Breast cancer is a prevalent malignancy affecting millions of women worldwide. One of the primary treatment modalities for breast cancer is radiotherapy, which significantly improves patient outcomes by targeting and eradicating cancer cells. However, the duration of radiotherapy treatment often spans several weeks, posing challenges for patients regarding time commitment, logistics, and potential treatment interruptions.
In recent years, a promising approach known as radiotherapy boost has emerged, aiming to shorten the overall treatment duration while maintaining its efficacy. This study explores the impact of radiotherapy boost on breast cancer treatment duration to provide valuable insights for enhancing treatment efficiency and improving patient experiences.
Results from the IMPORT HIGH trial, published in The Lancet, revealed that incorporating a targeted additional dose of radiotherapy known as a simultaneous integrated boost (SIB) during whole breast treatment significantly reduces the time required to complete breast cancer treatment by at least one week. This trial, supported by Cancer Research UK and the National Institute of Health Research and Care Research (NIHR), demonstrates that SIB radiotherapy, administered at the appropriate dosage, is equally effective in reducing the risk of cancer recurrence in the treated breast compared to existing techniques.
The study indicates that after five years, the probability of cancer recurrence in the treated breast remained extremely low across all treatment groups. Patients who received the lower SIB radiotherapy dose reported comparable side effects rates, such as breast hardening or firmness, to those who followed the standard sequential radiotherapy schedule. Women at a higher risk of cancer recurrence in the treated breast receive an additional radiotherapy dose at the original tumor site following whole breast radiotherapy, a technique known as sequential boost, to maximize the removal of any remaining cancer cells from the breast.
Sequential boost radiotherapy, involving four weeks of treatment, including three weeks of whole breast radiotherapy followed by one week of boost treatment, is the standard practice for breast cancer patients in the UK. In some countries, the treatment duration extends to 6.5 weeks. However, a study involving 2,617 patients across 76 centers introduced simultaneous integrated boost (SIB) radiotherapy, reducing the overall treatment time to 3 weeks. This approach not only enhances time efficiency but also considers the potential long-term side effects, such as changes in breast shape, size, and texture, which can impact women’s self-esteem and well-being. The study found no advantages for a higher boost dose, which also resulted in slightly increased rates of side effects.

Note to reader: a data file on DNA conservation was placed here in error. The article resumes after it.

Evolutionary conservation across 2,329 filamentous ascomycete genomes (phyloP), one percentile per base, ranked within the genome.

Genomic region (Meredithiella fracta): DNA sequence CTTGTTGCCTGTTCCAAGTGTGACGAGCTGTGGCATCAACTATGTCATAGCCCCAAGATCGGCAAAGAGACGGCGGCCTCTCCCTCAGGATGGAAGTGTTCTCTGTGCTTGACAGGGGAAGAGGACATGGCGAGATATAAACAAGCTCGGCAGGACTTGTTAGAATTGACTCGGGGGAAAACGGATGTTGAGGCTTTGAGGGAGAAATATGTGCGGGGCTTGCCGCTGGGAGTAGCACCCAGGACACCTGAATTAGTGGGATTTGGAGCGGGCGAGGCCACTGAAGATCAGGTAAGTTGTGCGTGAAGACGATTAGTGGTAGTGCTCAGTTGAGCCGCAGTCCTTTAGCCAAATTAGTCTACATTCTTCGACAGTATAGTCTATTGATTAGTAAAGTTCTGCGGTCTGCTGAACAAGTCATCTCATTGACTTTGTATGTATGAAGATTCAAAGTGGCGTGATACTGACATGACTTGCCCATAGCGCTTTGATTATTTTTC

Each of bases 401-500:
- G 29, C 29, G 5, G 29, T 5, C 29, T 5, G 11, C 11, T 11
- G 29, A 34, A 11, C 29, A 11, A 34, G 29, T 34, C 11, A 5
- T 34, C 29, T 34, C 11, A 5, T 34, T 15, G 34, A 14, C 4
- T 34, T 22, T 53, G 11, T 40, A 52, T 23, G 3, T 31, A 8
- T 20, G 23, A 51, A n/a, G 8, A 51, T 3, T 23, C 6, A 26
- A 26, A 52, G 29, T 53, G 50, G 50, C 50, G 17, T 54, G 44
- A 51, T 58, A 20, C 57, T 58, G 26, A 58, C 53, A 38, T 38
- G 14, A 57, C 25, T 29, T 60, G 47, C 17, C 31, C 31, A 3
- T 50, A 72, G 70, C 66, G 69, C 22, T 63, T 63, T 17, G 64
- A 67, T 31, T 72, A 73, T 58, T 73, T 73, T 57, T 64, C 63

Professor of Breast Cancer Clinical Oncology at the University of Cambridge, NIHR Professor and chief investigator for the trial, Professor Charlotte Coles, said: “Some women have to live with permanent breast changes after radiotherapy, which may affect their well-being. With SIB, we can deliver high-quality, effective radiotherapy while minimizing its toxicity. This is a careful step towards even shorter courses of radiotherapy that include more complex techniques. By delivering more targeted boost radiotherapy over shorter periods, women can get on with their lives more quickly.”
The NIHR-funded FAST Forward trial demonstrated that whole breast radiotherapy could be completed within a week, offering a shorter treatment duration. Building upon this, researchers aim to conduct another clinical trial to investigate if simultaneous integrated boost (SIB) radiotherapy can be administered to patients requiring a boost in just one week. Professor Judith Bliss, leading the IMPORT HIGH trial at the Institute of Cancer Research, London, highlighted the effectiveness of targeted radiotherapy boosts in reducing the risk of cancer recurrence, emphasizing the potential for streamlining treatment by delivering boosts simultaneously with whole breast radiotherapy.
Implementing SIB radiotherapy could lower patient costs, reduce treatment and recovery time, and allow for more efficient use of healthcare resources. Cancer Research UK’s Chief Executive, Michelle Mitchell, emphasized the importance of innovative approaches in addressing staff shortages and ensuring timely treatment, urging treatment centers globally to embrace these advancements to combat breast cancer and provide patients with more quality time with their loved ones.